I have finished writing a book, which I hope will be published soon, about my personal experience with miracles. I started this blog to share with you some of what I consider to have been divine interventions in my life. I will be posting excerpts from my writing but I begin here with the more recent ones that are not in the book

Once in a blue moon I’ll trip and fall, and about every ten years or so I may have a fender bender. But all in all, I do not consider myself accident prone. In 2016 I had two freak brush-with-death accidents that, as I think about them now, still evoke anxiety, awe and gratitude for being saved from death. It is life changing when you come that close to being gone in a snap. The fact that I am alive today and sharing these experiences with you has many witnesses and people close to me calling both harrowing events miracles.

I begin with the car accident that occurred on February 9th.

I’m driving on Lincoln Drive, on my way to bring Greek avgolemono soup to my wonderful 95-year-old friend and mentor, Rosa Lee (see “My Influencers” page). Lincoln Drive, an extremely curvilinear four-lane road is considered treacherous by most Philadelphians. However, I have a great time driving on it, pretending I’m burning serious rubber on a race-car track, even though I’m only going the 35mph speed limit.

It’s noon and there’s heavy traffic. I’m driving on the inside lane when I see a huge Lexus SUV come barreling around the bend at 65-70mph on the inside lane from the opposite direction. The car in front of it has stopped, waiting to make a left turn. The SUV is not slowing down and, suddenly, crosses the double yellow line, coming straight at me (my hands are getting clammy as I write). To avoid a certain head-on collision, I reflexively swerve into the right lane, bracing myself to be plowed into, wondering how many cars would be involved in the pile-up. The SUV hits the left side of my car in such a way that it sends it spinning in slow motion, while I am, again, expecting to be crashed into by other cars. I feel the centrifugal force much like being on one of those whirling rides at an amusement park. As I let myself go with it, I sense something remarkable, a palpable warmth enveloping me, like a soft embrace. I think to myself, wow, I’m being protected!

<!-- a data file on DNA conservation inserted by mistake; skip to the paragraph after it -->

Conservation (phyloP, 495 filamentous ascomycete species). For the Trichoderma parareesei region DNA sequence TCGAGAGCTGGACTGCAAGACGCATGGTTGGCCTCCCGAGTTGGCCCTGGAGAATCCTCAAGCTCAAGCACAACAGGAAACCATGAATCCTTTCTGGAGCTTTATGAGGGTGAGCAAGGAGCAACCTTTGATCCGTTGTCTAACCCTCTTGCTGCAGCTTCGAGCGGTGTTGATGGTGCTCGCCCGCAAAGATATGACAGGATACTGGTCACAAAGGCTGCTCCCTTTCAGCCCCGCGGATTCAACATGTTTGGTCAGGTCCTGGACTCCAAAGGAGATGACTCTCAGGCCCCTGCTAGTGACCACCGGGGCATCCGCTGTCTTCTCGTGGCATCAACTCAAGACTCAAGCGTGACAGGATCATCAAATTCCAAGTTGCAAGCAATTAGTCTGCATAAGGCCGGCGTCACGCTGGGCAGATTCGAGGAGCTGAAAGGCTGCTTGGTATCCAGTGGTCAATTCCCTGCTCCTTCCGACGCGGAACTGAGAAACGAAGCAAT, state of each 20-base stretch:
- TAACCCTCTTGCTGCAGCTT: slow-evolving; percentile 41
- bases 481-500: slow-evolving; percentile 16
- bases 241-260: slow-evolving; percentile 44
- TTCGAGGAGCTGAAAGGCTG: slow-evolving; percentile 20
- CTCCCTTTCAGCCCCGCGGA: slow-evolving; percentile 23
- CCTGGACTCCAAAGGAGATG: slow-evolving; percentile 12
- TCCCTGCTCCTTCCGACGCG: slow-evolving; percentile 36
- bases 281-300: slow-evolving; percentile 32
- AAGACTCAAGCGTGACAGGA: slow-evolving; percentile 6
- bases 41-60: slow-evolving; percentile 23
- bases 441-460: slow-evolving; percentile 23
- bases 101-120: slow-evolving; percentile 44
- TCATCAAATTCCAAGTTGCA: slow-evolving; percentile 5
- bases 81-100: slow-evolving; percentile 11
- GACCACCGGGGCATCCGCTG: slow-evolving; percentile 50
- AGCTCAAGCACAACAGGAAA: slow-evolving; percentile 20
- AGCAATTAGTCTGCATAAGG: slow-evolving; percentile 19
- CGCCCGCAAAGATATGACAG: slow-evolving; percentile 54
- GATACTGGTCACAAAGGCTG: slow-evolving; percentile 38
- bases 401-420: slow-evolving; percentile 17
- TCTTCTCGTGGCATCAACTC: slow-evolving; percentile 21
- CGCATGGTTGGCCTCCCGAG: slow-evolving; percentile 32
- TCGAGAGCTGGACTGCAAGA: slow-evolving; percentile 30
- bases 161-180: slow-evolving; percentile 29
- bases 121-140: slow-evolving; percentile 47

As soon as the car stops spinning, ending up facing the opposite direction, any feeling of divine comfort goes out the window. Panic sets in — my door won’t open. Fearing the car could go up in flames, I lunge toward the passenger’s door. Dazed, I manage to get out. All cars have stopped and people are coming up to me to see if I’m okay. I look back to see what happened to the SUV. It’s about thirty yards away and there are people crouched down, tending to the driver who is lying on the road. I feel something in my left ear. I touch it and see blood on my finger. A tiny cut was caused by a small shard of glass. Unbelievably, that is the extent of my physical injuries. I notice the airbags but don’t remember their being deployed. I walk around the other side to see the damage. The force of the impact was so fierce that the sheet metal of the outer passenger door is severely scrunched, and that of the fender entirely sheered off. Sirens are blaring. Two fire trucks have closed the road in both directions. The police come and one interviews me. Two EMTs are trying to convince me to go via ambulance to the hospital to be checked out. I decline and ask them the condition of the other driver. He is unconscious and has been taken to the hospital. They look at the damage and their eyes widen. One of them looks up at me and says, “You have somebody looking out for you.”

The other driver suffered internal injuries but survived. I sustained nothing more than the tiniest scratch. I was, however, diagnosed with PTSD – I couldn’t drive for over three months. I was a terrible passenger, jumping and gasping whenever a car crept up in my peripheral vision. Every time I looked back at the experience, knowing that I could have ended up mangled and fused with the wreckage, it takes my breath away. The cloak of safety that cocooned me as the car spun after being struck must have emanated out to the other cars around me. Witnesses, especially the police who see countless crashes, were astounded not only by my walking away unscathed, but also that not even one other car was hit after a forceful impact that sent two cars wildly careening into four lanes of traffic.

I will relate the second accident in the next few weeks, from the mountains of central Peloponnese, Greece. My cousins have graciously offered their cottage so that I can uninterruptedly work on my book proposal. I am returning home in mid-October.

Please feel free to comment and share your experience by clicking on the comment button under the title. I will have access to internet intermittently, so I may not be able to respond as quickly as I’d like. After posting the story of the second ordeal, I’d be curious to know which of the two seems more miraculous to you, or whether you consider them miracles at all.